Furthermore, difficulties will be created if this welter of
material is handed down in disorder to the next generation.
There is little point in supplying students with the newest and
most up-to-date information - it will be out of date by the
time they are ready to use it - but there must be a comparative penetration of the material so that the essential principles,
which will play a decisive role in development, can be worked
out. A large number of our educational difficulties arise
because we neglect the didactic processing and condensation
of knowledge in the process of searching out new material. In
the case of many students this leads not only to difficulties in
understanding but also to misconceptions and highly undesirable attitudes t o this complex of modern chemical
practice which is so important for our very existence.
Ullmann can be considered as a comprehensive personal
interpretation of chemical technology and the chemical
industry; it is an example of the fact that abstract modern
theory can successfully be shown to have relevance to the
accepted formulas already used in practice. It is written in
such a way that anyone can obtain information on the main
aspects of a related field in which he is not at home. Finally,
therefore, we must thank the authors who have taken the
time, for the most part in spite of pressing practical duties, to
describe their work to a wider circle of colleagues, and in
particular the management and editors who have managed
to coordinate all this work and produce a n encyclopedia
which, as its name implies, deals coherently with the whole
sphere of chemical and technological knowledge.
Huns Suchsse [NB 889 IE]
The Wave Mechanics of Atoms, Molecules and Ions. By C . J .
H . Schutte, Edward Arnold (Publishers) Ltd., London
1968. 1st Edit., xiii + 502 pp.. numerous figures, bound,
84 s.
Many of the modern textbooks devoted to the subject of
wave mechanics and molecules suffer from the disadvantage,
in particular as regards the chemistry student, of assuming
either a very extensive or a very meager knowledge of mathematics o n the part of the reader. Consequently, the understanding of the chemical bond is often inadequate.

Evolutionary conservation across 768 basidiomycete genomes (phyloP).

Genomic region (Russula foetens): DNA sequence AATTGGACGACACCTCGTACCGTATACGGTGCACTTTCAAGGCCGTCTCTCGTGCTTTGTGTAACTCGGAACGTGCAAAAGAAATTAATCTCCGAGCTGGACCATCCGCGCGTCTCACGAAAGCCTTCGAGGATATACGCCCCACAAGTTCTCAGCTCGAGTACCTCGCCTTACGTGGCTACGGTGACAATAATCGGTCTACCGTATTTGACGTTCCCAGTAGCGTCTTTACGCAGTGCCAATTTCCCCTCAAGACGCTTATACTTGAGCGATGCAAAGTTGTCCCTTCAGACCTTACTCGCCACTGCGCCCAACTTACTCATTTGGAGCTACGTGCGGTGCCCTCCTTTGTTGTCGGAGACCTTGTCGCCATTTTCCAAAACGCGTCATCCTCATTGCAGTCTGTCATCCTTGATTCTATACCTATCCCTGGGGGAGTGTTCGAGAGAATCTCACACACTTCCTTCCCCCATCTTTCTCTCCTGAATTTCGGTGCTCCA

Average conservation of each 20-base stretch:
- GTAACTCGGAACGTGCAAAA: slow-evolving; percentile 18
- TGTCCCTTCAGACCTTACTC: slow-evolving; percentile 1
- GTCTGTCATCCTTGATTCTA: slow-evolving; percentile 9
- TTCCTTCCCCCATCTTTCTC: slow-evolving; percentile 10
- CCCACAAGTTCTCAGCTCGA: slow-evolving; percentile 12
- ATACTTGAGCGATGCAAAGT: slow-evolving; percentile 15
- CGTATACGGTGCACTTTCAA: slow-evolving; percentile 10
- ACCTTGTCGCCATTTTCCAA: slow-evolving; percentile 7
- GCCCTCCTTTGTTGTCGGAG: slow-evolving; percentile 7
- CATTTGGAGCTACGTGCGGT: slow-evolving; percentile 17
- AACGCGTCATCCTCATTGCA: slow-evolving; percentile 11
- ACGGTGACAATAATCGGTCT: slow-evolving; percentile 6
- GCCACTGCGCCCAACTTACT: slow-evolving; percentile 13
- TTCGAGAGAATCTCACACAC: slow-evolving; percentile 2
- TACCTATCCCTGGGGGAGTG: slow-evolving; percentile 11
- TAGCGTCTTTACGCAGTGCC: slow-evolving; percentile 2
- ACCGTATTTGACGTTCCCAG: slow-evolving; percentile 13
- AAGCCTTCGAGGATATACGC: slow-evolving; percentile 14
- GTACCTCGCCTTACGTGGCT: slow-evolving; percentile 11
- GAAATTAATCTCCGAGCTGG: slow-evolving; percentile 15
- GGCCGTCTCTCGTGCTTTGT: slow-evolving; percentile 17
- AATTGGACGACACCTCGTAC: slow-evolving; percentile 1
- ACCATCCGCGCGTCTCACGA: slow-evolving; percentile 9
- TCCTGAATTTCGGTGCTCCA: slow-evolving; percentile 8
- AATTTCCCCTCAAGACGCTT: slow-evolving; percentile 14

The present book attempts to tread the middle path, and in
fact the author does succeed in striking a happy medium between the two extremes.
The book consists of three main parts, the first of which deals
with the principles of wave mechanics. Numerous examples
are given starting with classical mechanics. Perhaps it was
not entirely necessary to include Bohr’s postulates, which
have now passed into history and which have been extended
by wave mechanics. On the other hand, the reviewer finds it
it highly sensible to present the fundamentals with the aid of
operator algebra. The perturbation method is discussed at
The second part consists of a total of 11 sections in which the
individual methods of quantum chemistry are dealt with:
First of all a particle in simple potential fields, then the
harmonic oscillator in its application to spectroscopy. Rotational and vibrational states are considered next. The 5th
section deals with the hydrogen atom, and the 6th with polyelectronic atoms. Sections 7 and 8 are devoted to group
theory and, finally, the last three sections are concerned with
di- and polyatomic molecules and with a number of applications of the Hiickel theory.
The third part of the book deals exclusively with spectroscopy. An introduction to the principles of spectroscopy is
followed by a discussion of the spectroscopic behavior of
rotational states, vibrational states, and finally, of complex
compounds, including magnetic effects.
Exercises are given with each section, the solutions being
collected at the end of the book. There is also an appendix on
symmetry groups.
The book is clearly written, well illustrated, and provided
with a very detailed subject index. It can be emphatically recommended to every student of chemistry. Even those who
merely want to acquaint themselves with the field will find it
to be a n excellent introduction.
Heinzwerner Preuss m B 886 IE]
Registered names, trademarks, etc. used in lhis journal, even without specific indication thereof; are not
0 Verlag Chemie, GmbH, Weinheim
- Printed in
be considered unprotected by law.
Germany by Druckerei Winter, Heidel berg.
All rights reserved. N o part of this journal may be reproduced in any form whatsoever, e.g. by photoprint, microfilm, or any other means, without
written permission from the publishers.
Editorial office: Ziegelhauser Landstrasse 35. 6900 Heidelberg 1, Germany, Telephone 45075, Telex 46 1855 kemia d, Cable address: Chemieredaktion
Editor: H . Griinewald
. Translation Editors: A . J. Rackstraw and A . Stimson.
Publishers: Verlag Chemie, GmbH. (Presidents Jiirgen Kreuzhage and Hans Schermer), Pappelallee 3 , 6940 WeinheimIBergstr., Germany, and
Academic Press Inc. (President WalterJ. Johnson). 1 1 1 Fifth Avenue, New York 3, N . Y . , USA, and Berkeley Square House, Berkeley Square,
London, W. l . , England.
Correspondence concerning advertisements should be addressed to Verlag Chemie, GmbH. (Advertising Manager W . Thiel), 6940 Weinheim/Bergstr.,
Pappelallee 3, Germany, Telephone Weinheim (06201) 3635, Telex 4655 16 vchwh.
Angew. Chem. internat. Edit. J Vol. 9 (1970) 1 No. 8